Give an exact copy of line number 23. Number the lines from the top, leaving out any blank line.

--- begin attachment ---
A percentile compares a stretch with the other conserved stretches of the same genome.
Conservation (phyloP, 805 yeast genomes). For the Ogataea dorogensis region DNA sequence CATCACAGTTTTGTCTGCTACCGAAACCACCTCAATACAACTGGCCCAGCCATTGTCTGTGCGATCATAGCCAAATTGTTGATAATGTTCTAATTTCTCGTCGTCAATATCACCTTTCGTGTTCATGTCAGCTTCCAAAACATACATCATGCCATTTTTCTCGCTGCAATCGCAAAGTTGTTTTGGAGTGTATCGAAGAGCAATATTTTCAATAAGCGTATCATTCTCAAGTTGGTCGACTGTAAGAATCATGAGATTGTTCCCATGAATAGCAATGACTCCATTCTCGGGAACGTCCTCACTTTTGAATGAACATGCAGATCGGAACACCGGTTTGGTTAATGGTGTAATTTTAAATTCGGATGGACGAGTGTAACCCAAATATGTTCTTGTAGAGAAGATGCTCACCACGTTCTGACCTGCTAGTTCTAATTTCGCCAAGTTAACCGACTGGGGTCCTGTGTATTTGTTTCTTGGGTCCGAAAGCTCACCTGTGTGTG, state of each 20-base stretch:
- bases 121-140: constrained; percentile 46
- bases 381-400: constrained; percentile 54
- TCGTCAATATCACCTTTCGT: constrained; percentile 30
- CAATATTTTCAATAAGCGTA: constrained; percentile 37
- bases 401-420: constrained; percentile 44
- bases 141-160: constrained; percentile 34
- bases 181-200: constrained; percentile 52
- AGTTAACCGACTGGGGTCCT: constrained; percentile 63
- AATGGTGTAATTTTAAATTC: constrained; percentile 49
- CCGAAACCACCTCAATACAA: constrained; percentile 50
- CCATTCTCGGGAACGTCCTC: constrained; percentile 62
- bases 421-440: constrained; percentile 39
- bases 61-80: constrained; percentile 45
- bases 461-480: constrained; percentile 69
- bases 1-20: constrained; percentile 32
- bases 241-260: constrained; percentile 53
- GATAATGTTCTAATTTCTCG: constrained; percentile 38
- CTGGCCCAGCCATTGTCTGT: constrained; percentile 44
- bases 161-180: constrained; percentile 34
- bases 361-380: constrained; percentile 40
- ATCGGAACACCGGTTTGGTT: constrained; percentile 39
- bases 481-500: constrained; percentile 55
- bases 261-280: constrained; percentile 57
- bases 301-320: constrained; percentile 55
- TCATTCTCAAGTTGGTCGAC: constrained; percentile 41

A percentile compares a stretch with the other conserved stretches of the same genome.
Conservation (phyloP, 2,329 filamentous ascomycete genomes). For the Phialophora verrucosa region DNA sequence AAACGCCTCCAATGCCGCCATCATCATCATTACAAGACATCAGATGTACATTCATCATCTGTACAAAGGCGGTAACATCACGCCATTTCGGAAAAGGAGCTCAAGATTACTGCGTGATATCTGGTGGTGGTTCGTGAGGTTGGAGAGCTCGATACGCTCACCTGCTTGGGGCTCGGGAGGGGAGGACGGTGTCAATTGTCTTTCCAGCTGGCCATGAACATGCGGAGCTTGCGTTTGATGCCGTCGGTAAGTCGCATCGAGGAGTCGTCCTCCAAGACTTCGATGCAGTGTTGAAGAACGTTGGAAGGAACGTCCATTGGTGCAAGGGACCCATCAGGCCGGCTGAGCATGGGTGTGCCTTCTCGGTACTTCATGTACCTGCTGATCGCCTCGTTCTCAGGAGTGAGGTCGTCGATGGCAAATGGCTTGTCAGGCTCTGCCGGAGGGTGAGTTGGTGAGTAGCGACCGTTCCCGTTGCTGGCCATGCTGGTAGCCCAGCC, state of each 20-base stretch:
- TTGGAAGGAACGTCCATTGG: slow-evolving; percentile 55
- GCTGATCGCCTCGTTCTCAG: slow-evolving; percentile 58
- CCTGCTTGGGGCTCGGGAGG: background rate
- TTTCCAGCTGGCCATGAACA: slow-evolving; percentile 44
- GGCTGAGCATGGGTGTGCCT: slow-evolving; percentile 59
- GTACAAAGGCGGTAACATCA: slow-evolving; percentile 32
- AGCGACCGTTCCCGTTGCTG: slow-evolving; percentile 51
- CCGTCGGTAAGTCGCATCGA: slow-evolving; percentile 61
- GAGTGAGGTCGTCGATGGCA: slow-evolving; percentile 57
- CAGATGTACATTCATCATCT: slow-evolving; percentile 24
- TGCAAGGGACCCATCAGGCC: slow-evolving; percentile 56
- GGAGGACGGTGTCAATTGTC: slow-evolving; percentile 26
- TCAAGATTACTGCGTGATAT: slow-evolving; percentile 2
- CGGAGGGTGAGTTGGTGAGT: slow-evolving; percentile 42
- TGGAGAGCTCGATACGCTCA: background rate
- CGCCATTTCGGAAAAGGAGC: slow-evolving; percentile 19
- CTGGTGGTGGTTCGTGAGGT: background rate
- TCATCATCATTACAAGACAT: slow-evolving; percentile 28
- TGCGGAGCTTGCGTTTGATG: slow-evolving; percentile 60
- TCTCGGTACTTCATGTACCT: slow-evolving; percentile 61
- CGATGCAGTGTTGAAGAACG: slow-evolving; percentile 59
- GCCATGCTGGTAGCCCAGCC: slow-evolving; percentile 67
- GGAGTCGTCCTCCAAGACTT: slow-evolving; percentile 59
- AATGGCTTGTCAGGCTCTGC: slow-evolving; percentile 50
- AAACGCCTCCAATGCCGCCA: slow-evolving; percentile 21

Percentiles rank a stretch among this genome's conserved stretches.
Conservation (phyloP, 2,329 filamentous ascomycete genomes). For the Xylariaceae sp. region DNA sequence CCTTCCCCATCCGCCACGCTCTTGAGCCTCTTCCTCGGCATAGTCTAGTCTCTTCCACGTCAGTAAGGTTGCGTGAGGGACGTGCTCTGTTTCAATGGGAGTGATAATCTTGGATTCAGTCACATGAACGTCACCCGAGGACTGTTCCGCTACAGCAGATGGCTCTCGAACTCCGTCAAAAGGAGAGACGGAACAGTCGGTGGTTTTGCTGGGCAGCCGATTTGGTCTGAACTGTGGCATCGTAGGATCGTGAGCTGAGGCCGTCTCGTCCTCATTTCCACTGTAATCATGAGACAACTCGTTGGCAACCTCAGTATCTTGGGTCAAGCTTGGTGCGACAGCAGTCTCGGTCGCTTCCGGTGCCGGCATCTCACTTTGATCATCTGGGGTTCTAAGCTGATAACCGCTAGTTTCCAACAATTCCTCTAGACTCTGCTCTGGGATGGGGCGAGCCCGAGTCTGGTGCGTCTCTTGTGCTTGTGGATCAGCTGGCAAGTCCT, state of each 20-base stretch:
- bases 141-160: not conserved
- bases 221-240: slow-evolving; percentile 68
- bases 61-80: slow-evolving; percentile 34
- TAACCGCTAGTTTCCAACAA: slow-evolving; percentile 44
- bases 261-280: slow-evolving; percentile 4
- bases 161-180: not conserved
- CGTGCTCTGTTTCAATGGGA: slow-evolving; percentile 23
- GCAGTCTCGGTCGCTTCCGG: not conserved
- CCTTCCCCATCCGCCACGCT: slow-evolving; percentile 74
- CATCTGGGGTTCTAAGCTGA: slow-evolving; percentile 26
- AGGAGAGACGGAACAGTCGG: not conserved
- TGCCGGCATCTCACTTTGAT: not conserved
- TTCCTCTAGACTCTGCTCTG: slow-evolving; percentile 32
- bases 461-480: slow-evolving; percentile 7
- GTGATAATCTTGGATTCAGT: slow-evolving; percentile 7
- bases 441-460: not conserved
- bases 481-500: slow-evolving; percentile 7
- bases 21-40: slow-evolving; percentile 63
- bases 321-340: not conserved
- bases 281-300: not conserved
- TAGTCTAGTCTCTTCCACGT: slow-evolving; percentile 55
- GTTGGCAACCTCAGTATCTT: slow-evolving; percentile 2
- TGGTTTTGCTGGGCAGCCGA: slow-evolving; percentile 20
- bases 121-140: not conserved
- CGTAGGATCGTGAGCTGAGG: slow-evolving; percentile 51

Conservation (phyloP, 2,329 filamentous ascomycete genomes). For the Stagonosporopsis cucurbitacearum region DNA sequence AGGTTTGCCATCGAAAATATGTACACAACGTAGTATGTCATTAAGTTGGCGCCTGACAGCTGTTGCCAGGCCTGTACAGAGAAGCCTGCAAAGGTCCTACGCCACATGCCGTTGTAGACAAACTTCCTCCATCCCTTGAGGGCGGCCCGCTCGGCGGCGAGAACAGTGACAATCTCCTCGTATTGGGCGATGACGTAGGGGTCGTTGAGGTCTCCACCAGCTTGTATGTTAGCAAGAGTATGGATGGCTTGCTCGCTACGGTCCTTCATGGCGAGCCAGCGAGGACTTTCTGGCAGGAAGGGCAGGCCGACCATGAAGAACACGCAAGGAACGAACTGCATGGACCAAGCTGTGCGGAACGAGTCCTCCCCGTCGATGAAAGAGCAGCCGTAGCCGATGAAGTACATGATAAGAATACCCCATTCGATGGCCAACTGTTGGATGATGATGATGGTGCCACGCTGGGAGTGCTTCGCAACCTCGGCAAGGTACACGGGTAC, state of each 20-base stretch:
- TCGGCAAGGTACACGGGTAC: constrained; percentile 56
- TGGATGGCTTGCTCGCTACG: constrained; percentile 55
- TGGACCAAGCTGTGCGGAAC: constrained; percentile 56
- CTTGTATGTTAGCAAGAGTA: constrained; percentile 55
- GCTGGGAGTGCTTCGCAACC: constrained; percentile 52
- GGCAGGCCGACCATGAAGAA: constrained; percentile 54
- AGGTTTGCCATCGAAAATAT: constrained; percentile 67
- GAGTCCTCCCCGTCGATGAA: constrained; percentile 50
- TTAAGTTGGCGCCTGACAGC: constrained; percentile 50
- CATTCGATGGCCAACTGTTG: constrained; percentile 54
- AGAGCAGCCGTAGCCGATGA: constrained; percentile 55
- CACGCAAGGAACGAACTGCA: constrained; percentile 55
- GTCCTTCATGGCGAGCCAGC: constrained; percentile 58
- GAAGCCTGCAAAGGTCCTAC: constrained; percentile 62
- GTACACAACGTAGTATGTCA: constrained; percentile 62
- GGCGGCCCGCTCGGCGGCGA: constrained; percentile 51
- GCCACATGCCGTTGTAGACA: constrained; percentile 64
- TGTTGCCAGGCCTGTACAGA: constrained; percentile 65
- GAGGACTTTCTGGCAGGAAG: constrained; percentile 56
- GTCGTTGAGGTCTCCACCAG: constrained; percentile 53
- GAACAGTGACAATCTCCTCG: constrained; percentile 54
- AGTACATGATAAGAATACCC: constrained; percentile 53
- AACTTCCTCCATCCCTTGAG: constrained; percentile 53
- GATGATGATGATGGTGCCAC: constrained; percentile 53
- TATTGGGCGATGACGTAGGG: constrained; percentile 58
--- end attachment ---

- ATCGGAACACCGGTTTGGTT: constrained; percentile 39